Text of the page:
Saturday, May 3, 2008

An Indigenous Spin on Academia

As an academic, we are expected to participate in conferences, a place and time in which you present your research and/or writing. I do enjoy conferences - sometimes the papers given are really good, but the real fun comes in just hanging out with fellow colleagues interested in the same things that you are.

But this symposium I participated in yesterday and today, well, it was different than usual academic conferences. I'm going to try to do a play on an old saying, but I may not be successful . . . so bear with me.

This symposium was like a wolf in academic clothing.

What I'm trying to say is that on the outside, it looked like a normal academic gathering. But it took place at the Many Nations Longhouse on the UO campus. The whole group consisted of either 1) indigenous people or people of indigenous descent; 2) academics who have long-standing relationships with indigenous communities and/or literatures; or 3) faculty and/or students interested in indigenous literatures. Some, if not most, of our conversations revolved around colonialism and how that affected indigenous communities. As you can imagine, this sometimes brought up tears.

I lost it myself, though, when two of our Maori participants, Jo and Alice, presented their "conversation" about museums, using the metaphor of the Maori "tukutuku". The tukutuku are the woven panels in geometric designs that adorn the walls of traditional Maori meeting (?) places - I think they are called the marai, but my memory is not sure I got that right. These tukutuku are placed between the "poupou" which are wooden carved poles that depict various ancestors. Women weave the tukutuku and men carve the poles, generally speaking, although there is some flexibility in gender roles.

Tukutuku are woven by pairs of women, each of whom usually work on just one side. Each one creates their own pattern on their side, but pass the flax (what they weave with) to the other woman, who then creates her own design. In order to do this, the two women have usually established a fairly good rapport, enough so that they trust the other that the pattern they are weaving works well together.

So, what Jo and Alice did is that they pretended to pass the flax from one to the other and once one received the flax, she discussed her own individual perspective on museums and collections as indigenous Maori women. There is no way I will be able to report here what they discussed. I know the gist of what they were saying. But suffice it to say that it was powerful.

What touched me the most was that instead of doing a typical academic presentation or conversation, they instead did the presentation that was grounded in Maori tradition and culture. It was uniquely Maori and by doing it that way, they communicated a lot about colonialism and its various affects. It was really amazing and I teared up when I told them how much I appreciated what they presented.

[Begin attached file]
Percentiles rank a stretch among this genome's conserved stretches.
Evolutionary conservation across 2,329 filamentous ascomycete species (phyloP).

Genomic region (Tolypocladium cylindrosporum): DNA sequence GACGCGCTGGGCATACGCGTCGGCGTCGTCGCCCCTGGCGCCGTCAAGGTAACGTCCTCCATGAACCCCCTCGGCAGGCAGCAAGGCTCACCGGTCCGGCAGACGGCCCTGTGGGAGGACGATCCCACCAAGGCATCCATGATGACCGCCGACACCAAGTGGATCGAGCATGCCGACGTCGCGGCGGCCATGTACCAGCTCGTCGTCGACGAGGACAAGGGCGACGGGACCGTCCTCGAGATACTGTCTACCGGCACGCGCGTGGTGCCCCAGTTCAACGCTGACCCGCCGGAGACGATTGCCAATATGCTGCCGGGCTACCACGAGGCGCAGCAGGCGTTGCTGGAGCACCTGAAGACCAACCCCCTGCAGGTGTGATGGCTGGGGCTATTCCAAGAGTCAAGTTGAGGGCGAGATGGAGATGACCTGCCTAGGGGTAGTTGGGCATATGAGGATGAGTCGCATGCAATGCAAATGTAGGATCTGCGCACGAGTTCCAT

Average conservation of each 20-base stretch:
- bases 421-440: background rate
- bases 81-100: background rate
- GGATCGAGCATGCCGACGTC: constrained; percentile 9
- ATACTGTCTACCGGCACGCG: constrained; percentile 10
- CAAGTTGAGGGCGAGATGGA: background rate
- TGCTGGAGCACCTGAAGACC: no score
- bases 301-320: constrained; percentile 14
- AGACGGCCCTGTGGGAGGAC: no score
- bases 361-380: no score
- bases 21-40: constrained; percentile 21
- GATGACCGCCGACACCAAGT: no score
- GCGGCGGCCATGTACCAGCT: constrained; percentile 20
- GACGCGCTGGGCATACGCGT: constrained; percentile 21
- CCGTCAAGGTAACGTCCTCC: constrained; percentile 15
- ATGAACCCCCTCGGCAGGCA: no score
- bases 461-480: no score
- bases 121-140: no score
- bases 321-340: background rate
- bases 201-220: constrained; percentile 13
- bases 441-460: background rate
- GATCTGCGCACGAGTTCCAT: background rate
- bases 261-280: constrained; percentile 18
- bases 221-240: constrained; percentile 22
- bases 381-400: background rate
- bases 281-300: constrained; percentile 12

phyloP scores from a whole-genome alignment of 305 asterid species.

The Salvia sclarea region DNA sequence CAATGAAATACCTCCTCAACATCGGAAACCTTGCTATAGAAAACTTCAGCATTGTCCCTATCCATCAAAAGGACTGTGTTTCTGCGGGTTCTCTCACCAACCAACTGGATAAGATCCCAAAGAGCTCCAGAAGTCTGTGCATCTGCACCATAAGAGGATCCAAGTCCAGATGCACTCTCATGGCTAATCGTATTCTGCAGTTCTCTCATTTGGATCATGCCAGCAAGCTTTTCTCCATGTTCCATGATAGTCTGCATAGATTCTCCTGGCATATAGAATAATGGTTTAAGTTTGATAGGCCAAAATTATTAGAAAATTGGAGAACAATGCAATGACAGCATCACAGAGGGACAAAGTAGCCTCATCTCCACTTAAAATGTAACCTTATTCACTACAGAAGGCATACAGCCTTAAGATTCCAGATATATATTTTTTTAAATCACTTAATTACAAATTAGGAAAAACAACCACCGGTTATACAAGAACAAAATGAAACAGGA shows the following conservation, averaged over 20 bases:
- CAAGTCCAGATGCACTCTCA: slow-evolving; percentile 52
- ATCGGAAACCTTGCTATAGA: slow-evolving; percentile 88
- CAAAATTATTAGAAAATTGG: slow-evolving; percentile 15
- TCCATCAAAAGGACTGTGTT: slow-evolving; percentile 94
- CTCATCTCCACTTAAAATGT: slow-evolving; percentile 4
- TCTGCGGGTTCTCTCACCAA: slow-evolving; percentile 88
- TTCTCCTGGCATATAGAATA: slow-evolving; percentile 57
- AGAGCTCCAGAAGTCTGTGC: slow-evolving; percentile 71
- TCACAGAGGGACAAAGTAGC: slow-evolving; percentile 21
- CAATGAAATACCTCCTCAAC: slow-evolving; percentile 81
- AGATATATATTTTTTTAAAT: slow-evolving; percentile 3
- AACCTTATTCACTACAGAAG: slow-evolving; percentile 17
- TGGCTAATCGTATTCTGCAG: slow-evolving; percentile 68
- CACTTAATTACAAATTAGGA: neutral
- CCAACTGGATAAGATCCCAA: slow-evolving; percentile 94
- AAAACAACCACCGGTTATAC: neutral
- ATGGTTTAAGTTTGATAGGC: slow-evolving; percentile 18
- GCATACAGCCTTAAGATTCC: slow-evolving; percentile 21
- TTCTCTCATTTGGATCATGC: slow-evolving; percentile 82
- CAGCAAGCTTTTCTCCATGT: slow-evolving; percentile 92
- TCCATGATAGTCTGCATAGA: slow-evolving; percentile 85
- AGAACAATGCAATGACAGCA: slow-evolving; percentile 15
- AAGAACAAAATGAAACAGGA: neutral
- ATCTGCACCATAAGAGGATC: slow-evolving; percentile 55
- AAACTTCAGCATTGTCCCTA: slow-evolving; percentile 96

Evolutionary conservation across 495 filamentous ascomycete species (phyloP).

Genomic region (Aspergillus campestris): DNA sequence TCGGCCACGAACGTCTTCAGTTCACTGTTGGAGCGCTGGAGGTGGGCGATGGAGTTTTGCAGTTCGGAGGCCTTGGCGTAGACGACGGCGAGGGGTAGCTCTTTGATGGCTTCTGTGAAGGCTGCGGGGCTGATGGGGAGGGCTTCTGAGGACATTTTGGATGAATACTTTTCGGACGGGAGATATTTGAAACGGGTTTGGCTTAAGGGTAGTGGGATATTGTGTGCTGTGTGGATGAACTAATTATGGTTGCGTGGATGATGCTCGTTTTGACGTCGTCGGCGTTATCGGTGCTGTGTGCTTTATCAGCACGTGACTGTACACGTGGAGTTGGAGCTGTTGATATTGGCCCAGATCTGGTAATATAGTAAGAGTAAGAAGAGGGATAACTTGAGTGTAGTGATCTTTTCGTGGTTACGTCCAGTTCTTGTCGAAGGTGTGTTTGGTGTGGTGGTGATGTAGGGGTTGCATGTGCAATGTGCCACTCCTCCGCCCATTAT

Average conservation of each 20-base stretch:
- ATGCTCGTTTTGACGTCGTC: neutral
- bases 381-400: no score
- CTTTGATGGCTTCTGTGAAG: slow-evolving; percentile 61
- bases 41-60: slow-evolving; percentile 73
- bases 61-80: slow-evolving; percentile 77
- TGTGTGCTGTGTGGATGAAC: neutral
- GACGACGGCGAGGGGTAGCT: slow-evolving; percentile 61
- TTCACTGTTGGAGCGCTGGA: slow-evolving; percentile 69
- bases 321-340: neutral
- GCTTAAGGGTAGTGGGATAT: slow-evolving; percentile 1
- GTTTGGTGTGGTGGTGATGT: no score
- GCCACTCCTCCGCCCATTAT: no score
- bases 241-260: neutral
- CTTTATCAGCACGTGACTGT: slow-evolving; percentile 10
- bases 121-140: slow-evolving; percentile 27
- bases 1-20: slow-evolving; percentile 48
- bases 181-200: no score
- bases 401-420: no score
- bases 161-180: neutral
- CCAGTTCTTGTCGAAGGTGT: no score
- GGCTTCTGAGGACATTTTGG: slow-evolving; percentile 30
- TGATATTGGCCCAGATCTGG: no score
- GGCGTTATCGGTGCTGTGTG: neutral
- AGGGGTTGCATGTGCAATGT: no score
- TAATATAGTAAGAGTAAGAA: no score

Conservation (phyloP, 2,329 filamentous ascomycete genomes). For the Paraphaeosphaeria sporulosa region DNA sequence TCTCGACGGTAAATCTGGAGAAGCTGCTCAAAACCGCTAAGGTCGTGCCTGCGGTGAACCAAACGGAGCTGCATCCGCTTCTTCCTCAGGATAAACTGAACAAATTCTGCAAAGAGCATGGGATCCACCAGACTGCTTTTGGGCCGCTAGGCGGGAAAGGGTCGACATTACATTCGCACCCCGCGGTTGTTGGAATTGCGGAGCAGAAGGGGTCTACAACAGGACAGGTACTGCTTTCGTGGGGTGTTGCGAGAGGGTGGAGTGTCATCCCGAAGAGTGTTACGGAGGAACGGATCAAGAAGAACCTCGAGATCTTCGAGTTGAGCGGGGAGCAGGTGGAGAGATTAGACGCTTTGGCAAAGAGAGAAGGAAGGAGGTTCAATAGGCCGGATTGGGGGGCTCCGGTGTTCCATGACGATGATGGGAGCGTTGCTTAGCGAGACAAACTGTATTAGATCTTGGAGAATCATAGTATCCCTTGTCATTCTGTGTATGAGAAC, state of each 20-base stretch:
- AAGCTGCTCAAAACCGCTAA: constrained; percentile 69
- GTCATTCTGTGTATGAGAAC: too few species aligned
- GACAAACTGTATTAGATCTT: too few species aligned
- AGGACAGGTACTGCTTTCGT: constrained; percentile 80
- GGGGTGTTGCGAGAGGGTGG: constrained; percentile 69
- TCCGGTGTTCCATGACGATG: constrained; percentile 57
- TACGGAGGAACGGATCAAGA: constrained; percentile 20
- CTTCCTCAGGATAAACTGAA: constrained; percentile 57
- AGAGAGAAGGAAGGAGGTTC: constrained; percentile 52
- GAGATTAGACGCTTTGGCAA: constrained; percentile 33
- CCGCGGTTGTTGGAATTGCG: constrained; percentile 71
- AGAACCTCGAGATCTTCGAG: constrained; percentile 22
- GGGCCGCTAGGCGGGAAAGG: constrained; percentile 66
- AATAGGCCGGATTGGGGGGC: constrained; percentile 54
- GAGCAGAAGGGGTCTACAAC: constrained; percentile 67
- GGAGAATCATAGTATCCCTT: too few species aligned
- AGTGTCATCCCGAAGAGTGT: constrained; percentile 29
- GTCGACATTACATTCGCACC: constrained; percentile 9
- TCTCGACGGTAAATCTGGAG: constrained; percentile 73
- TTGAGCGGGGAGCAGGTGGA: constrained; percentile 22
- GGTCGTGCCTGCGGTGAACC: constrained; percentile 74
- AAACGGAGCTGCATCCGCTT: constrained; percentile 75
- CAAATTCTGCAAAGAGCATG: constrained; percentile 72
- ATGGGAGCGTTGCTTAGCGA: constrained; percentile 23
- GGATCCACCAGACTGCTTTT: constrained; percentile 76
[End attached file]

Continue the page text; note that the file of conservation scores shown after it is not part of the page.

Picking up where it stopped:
The symposium was really good for me - I met some amazing and interesting people here and I believe we created friendships (and some were able to maintain already established ties) that might last the rest of our lives. I want to end by thanking each of them for being here and for engaging in some intense conversations and for also taking time for laughter and humor. So, thank you to Chad (for organizing the conference), Susan, Tanya, baby Sassa, Jo, Alice, Craig, Allison, Michele, Lisa, Shari, Hugh, Gail, Emily, and Phoebe. There were others, but I can't remember them all. Thank you for very interesting conversations and I hope we continue these conversations for years to come.


Carver said...

That sounds very powerful Dee.

Dee said...

Hi Carver,
Yes, that particular event left quite an impression on me and its getting my mind thinking about indigenous studies in different ways. I was also able to hang out with two of the Maori and two other women who went to school with one of the Maori for a bit yesterday -took them to a local brew pub that they enjoyed. It's got me wanting to go to New Zealand soon! Anyway, they were neat people and the event was something I won't forget.
Hope you're doing well.

Michelle said...

Dee is way too modest here! Her collaborative performance/talk with Tanya Lukin-Linklater was amazing and really set the stage for everything that followed. Dee did a beautiful narrative dance whose meaning and movements she explained beforehand. And throughout the symposium her questions and comments on the presentations were incredibly helpful, generous, and insightful. I hope to see her present again! --Michelle